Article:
Tech layoffs are on the rise as years of hiring in the industry reverse

In the past month alone there have been nearly 50,000 job cuts across the technology sector. Big and small tech companies have been on a hiring spree for years due to a demand for their products, software and services that has surged with millions of people working remotely. However, even with all the layoffs announced in recent weeks, most tech companies are still bigger than they were three years ago. Here’s a look at some of the companies that have announced layoffs so far.

August 2022

Snap: The parent company of the social media platform Snapchat said it was laying off 20% of its staff. Snap’s workforce has grown to more than 5,600 employees in recent years and the company said at the time that even after laying off more than 1,000 people, its workforce is still larger than a year earlier.

Robinhood: The company, whose app has helped bring a new generation of investors to the market, announced that it will reduce the number of about 23%, or approximately 780 people. An earlier round of layoffs last year cut 9% of its workforce.

November 2022

Twitter: About half of the social media platform’s 7,500 employees have been let go after it was acquired by the billionaire CEO of TeslaElon Musk.

Lyft: The ride-hailing service says it is cutting 13% of its workforce, nearly 700 employees.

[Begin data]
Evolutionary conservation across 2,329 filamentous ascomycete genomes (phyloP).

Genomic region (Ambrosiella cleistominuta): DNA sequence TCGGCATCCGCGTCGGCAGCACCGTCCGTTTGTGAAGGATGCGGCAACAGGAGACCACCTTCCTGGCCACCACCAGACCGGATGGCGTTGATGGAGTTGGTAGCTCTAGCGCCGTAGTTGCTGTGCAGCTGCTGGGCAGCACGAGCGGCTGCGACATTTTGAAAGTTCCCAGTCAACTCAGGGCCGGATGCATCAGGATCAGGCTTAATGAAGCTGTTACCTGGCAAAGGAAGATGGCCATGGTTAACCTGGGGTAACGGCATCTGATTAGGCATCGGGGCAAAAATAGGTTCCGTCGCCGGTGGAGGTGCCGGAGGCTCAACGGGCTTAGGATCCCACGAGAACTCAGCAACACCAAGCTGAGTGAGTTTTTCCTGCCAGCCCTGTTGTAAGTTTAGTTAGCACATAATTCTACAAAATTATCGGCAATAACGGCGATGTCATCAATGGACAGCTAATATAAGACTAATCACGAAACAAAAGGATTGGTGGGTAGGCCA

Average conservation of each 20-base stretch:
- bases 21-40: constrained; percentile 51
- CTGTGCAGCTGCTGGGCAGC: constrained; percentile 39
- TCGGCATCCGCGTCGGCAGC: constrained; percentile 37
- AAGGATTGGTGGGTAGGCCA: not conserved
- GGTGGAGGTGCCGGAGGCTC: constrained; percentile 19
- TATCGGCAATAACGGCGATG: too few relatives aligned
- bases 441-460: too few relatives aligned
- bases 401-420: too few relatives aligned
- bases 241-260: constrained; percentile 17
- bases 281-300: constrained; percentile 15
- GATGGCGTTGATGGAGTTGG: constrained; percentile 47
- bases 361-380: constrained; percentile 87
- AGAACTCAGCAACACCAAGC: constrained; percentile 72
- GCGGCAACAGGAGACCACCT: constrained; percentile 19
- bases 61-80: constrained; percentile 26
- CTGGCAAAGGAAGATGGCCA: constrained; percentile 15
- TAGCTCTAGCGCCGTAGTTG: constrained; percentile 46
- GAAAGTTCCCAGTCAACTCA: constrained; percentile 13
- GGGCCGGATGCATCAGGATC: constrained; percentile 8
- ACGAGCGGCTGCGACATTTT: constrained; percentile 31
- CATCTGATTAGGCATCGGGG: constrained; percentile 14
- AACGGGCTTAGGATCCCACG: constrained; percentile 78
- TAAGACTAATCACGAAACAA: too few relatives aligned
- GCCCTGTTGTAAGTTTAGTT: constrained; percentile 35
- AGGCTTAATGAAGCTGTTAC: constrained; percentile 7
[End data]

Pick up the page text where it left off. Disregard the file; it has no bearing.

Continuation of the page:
Meta: The parent company of Facebook laid off 11,000 people, about 13% of its workforce.

January 2023

Amazon: The e-commerce company says it needs to cut about 18,000 positions. That’s just a fraction of the 1.5 million-strong global workforce.

Salesforce: The company is laying off 10% of its workforce, about 8,000 employees.

Coinbase: The cryptocurrency trading platform has cut approximately 20% of its workforce, or about 950 jobs, in its second round of layoffs in less than a year.

Microsoft: The software company said it would cut about 10,000 jobs, nearly 5% of its workforce.

Google: The search engine giant has become the latest in the industry to say it needs to adjust, saying 12,000 workers, or about 6% of its workforce, will be let go.

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